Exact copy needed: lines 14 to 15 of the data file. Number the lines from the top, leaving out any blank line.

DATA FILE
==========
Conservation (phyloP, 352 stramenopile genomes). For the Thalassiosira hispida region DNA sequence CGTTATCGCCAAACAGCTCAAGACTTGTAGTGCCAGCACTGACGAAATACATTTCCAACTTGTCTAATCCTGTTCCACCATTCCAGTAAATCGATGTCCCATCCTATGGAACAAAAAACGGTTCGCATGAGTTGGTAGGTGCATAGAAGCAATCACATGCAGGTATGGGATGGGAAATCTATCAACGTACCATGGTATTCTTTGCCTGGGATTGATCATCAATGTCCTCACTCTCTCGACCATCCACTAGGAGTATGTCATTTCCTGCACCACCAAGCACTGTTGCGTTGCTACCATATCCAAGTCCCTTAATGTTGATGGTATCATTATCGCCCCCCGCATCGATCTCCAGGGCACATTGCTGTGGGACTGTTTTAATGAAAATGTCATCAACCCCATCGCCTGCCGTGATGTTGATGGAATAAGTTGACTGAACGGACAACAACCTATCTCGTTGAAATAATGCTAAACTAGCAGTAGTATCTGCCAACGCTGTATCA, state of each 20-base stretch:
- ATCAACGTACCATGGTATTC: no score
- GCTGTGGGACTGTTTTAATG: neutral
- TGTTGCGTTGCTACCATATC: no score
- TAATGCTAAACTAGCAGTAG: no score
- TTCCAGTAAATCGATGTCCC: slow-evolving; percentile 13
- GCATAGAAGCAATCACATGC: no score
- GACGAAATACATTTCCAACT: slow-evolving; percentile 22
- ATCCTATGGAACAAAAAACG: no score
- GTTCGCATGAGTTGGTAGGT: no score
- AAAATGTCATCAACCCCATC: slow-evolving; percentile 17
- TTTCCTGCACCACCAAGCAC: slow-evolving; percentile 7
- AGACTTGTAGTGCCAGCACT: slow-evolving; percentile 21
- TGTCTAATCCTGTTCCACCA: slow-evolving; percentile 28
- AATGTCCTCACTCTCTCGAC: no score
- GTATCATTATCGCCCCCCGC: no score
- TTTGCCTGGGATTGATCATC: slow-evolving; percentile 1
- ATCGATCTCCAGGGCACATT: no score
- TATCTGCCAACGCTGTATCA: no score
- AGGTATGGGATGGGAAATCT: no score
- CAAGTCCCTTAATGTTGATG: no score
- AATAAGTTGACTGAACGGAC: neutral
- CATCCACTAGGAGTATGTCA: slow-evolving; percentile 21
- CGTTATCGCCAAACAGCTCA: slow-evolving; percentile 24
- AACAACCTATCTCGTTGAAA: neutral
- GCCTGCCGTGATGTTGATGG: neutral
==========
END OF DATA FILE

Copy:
- TGTCTAATCCTGTTCCACCA: slow-evolving; percentile 28
- AATGTCCTCACTCTCTCGAC: no score